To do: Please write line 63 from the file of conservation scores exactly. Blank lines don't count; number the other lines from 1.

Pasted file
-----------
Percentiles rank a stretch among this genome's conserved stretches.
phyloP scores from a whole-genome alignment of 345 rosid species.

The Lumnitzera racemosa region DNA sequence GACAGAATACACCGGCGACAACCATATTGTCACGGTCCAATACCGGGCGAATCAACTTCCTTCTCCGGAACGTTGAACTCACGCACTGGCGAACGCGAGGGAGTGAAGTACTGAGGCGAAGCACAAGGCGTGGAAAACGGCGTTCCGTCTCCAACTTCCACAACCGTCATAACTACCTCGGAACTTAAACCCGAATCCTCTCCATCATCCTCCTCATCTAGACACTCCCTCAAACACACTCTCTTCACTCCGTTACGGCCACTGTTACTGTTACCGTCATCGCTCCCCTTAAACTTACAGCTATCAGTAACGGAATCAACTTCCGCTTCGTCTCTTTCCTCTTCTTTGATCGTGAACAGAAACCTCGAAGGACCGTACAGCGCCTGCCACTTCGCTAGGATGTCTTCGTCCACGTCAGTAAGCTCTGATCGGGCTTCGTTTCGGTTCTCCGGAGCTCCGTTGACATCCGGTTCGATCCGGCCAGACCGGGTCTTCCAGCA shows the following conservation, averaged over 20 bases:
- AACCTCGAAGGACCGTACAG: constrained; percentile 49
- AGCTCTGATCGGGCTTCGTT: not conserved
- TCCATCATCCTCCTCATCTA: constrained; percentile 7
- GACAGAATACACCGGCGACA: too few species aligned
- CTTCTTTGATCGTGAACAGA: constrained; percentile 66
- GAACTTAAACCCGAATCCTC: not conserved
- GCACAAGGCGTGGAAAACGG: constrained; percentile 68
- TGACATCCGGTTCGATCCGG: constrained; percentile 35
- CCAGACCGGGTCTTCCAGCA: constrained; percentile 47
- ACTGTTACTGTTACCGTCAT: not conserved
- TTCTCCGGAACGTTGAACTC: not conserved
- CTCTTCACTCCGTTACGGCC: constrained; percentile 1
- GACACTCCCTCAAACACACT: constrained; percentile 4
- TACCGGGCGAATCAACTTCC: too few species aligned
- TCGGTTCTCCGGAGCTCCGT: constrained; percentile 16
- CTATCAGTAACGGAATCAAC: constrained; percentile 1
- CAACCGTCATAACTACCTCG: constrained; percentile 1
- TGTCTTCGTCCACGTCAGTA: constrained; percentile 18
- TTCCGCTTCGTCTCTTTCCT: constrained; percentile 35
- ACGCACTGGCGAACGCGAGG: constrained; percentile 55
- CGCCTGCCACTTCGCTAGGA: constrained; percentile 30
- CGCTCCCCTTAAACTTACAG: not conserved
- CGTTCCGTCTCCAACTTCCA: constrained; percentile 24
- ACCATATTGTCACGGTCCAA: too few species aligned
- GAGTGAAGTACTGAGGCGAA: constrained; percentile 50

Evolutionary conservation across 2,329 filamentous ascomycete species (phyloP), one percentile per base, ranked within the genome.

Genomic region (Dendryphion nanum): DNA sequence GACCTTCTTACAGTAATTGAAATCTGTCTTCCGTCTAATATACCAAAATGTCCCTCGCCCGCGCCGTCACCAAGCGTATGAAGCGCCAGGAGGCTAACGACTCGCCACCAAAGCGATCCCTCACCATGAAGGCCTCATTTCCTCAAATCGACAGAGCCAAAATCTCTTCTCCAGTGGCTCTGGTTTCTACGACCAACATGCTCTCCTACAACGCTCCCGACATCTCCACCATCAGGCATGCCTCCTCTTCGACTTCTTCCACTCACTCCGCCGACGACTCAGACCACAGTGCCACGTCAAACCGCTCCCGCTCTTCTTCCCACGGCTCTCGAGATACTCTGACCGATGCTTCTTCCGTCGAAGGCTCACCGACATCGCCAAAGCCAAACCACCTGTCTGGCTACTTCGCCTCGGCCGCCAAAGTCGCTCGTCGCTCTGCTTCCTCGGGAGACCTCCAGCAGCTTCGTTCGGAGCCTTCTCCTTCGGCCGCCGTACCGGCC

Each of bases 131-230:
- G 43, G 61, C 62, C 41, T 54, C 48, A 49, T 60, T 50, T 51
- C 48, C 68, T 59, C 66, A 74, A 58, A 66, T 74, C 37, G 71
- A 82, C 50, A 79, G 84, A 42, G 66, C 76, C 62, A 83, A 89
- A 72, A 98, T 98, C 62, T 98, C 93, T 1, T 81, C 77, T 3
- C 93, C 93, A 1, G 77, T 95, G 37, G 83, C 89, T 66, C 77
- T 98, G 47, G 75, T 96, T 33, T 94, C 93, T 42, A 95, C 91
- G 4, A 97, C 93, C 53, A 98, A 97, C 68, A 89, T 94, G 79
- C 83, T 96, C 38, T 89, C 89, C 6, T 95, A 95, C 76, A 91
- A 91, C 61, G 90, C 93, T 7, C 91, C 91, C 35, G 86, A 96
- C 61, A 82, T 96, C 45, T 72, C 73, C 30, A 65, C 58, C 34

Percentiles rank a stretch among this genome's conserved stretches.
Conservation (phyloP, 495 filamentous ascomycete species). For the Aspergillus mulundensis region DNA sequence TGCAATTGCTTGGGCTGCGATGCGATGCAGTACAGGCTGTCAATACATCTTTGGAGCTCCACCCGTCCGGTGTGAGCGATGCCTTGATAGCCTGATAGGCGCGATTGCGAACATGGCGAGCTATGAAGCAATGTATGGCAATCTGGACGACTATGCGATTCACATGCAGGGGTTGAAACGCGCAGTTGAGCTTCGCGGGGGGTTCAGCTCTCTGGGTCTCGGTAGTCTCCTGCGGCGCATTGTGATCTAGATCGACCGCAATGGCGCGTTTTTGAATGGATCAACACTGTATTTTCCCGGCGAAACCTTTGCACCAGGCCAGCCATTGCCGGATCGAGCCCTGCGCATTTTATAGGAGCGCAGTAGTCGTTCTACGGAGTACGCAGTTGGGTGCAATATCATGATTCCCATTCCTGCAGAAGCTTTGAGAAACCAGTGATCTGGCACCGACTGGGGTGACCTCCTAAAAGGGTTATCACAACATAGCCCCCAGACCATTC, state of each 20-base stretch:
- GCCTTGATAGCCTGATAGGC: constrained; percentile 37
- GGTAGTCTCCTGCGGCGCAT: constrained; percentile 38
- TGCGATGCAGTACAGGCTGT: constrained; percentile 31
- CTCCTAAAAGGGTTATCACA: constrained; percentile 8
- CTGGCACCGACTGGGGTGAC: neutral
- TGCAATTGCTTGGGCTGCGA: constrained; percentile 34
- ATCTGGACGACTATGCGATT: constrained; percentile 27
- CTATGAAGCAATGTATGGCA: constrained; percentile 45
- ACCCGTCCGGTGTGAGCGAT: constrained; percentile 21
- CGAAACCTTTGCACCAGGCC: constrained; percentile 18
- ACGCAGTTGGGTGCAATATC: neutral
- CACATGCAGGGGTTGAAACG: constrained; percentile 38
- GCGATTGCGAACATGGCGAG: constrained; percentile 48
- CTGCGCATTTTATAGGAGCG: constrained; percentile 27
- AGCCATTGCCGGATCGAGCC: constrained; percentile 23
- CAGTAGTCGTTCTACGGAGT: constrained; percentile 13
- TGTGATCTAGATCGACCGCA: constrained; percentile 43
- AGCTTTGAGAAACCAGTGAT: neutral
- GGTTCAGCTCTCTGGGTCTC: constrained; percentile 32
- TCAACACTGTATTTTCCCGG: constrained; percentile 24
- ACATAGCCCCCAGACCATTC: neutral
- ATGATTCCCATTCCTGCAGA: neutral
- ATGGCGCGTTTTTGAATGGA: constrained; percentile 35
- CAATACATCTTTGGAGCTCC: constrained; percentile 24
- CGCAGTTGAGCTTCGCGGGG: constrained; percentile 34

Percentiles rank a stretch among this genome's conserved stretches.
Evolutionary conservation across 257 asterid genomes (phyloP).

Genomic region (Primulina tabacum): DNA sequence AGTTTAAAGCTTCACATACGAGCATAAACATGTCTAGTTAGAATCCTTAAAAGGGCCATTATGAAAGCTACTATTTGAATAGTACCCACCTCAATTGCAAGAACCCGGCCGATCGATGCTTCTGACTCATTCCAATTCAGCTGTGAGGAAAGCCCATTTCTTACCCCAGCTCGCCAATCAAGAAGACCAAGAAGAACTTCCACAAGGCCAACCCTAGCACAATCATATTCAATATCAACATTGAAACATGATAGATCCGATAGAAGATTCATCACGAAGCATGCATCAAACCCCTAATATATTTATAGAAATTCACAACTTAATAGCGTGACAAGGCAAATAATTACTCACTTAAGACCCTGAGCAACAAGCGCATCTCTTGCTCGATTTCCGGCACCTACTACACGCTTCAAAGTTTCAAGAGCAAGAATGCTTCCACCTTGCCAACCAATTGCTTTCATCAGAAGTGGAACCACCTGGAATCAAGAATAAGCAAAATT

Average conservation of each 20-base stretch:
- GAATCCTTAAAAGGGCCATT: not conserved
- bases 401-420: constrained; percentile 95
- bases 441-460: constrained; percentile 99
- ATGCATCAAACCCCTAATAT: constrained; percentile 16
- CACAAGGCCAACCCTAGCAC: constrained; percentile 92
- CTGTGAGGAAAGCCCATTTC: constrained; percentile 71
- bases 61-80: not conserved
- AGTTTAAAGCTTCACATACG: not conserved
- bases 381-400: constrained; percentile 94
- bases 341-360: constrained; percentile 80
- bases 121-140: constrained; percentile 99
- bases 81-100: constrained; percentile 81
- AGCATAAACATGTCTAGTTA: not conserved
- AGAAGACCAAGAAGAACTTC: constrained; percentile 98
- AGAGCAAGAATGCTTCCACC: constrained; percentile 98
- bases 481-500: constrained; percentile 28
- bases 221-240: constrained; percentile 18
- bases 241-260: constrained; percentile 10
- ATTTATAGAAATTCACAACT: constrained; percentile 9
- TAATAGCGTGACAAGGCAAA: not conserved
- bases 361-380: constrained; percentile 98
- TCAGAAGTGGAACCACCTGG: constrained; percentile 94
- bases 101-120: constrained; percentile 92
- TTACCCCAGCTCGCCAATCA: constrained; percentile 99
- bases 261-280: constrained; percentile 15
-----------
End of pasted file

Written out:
- TCAACACTGTATTTTCCCGG: constrained; percentile 24